No, I have not come across an unpositive parent in my time. When we were doing our developing the young workforce agenda, I was looking at STEM. We had a parents focus group to look at our action plan for the year with us. At the end of the year, the group helped us to evaluate our practice, what the school had done well and what our next steps could be. Parents want to be involved in some way, where there is the time and the ability to do so.
I think that we would certainly welcome more training—I agree with my colleague that there really is not enough.
On role models, we would like to see a lot more people involved. Primary teachers are predominantly women. We are the scientists in our classrooms, and I think that it is good that we are showing children that.
It is not that parents are not positive, but they can sometimes be a bit intimidated or overwhelmed. I have had similar experiences to the ones that my colleague has had with children, particularly girls, not seeing themselves in such roles because they think that those roles are not for them and not something that they can aspire to.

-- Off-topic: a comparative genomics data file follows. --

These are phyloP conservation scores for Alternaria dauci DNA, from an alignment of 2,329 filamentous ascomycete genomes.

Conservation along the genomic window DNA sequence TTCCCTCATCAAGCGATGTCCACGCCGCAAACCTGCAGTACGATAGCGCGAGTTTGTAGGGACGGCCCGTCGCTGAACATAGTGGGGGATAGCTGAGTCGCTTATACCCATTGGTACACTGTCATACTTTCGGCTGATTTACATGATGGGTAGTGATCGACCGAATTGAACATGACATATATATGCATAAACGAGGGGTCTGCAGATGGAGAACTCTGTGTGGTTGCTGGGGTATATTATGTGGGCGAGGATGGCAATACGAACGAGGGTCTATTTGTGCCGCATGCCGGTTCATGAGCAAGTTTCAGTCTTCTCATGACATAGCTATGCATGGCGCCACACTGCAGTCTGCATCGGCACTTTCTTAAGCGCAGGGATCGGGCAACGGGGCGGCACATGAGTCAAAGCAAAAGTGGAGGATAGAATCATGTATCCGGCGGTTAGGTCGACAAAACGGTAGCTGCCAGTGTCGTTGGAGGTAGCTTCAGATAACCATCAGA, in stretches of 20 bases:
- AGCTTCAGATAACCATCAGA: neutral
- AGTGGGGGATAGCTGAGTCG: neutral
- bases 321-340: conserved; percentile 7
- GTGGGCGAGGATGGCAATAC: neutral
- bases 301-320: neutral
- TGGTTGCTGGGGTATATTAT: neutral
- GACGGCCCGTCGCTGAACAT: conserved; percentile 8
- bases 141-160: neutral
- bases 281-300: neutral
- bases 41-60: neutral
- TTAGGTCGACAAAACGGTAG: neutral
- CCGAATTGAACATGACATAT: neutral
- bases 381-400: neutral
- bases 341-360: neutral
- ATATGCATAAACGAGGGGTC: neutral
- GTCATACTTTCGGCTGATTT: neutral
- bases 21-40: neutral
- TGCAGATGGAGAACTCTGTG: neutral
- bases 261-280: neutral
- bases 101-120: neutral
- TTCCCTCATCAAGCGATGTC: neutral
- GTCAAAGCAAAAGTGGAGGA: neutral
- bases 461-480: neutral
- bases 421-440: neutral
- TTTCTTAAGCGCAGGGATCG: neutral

In general, women’s contribution to science has been written out of history. We could do more to redress that balance in some way.
I welcome the improving gender balance team in Education Scotland, which has six officers who will deliver training. The aim is to deliver training in all schools by, I think, 2022. I question how feasible it is for six officers to do that, because it is such a wide remit, but I welcome the fact that training will be made available to teachers.